ANU anthropologists help identify fallen soldiers

I have worked with human remains for many
years now. The skills that I use for reconstructing the
life ways of ancient people, those techniques and skills are applicable to the location,
recovery and identification of Australian service people who have lost their lives in
various conflicts. The main thing we do with this work is we are creating
a biological profile from the remains that we find and then we use the records, the medical
records, of the soldiers of the time to try to match those remains to the soldiers and
try to get a positive identification. For me it’s obviously being able to find and
identify and repatriate Australians is the ultimate goal, but it’s also enormously satisfying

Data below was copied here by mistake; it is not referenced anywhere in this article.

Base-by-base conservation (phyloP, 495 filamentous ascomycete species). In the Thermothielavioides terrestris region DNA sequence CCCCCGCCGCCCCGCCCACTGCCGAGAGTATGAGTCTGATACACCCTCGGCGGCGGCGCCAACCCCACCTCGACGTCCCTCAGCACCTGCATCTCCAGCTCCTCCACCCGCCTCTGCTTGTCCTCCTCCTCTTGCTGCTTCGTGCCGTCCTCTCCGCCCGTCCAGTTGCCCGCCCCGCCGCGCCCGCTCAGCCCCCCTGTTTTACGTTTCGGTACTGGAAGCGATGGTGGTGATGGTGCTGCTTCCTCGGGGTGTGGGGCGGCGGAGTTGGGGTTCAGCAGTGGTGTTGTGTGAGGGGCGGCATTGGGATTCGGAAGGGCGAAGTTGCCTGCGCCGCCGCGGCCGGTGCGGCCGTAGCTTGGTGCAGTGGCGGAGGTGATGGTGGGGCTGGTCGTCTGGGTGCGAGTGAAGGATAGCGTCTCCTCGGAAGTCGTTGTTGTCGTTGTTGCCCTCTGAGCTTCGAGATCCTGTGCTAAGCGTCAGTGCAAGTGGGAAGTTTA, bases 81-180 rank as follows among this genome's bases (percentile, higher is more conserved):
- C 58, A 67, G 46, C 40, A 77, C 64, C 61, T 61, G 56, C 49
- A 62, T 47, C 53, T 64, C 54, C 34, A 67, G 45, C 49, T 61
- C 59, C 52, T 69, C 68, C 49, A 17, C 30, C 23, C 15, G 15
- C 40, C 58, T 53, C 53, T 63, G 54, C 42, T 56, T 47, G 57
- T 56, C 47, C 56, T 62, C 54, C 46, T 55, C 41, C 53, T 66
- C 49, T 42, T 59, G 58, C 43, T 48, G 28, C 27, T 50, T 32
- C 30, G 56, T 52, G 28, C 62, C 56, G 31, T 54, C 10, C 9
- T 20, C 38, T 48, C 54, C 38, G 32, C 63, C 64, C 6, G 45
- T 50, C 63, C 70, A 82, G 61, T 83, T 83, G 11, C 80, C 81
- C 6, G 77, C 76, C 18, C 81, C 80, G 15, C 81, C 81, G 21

to be able to do that with respect to other soldiers who were involved in that conflict,
even if they had been enemies of Australia at the time. I believe everyone deserves an identity,
it doesn’t matter who they are and these are young people who have gone away to try to
fight for their country and they have never come home and their family also needs be able
to have that sort of resolution, that this is their relative be it however long ago but
it is sort of more than that in a way for that soldier themselves, to regain their identity
and to be recognised for their sacrifice they made. ANZAC Day is a day to reflect, a special time
to sit back and think about those sacrifices and to also think about the fact that you
can make some small contribution to the greater effort I guess.

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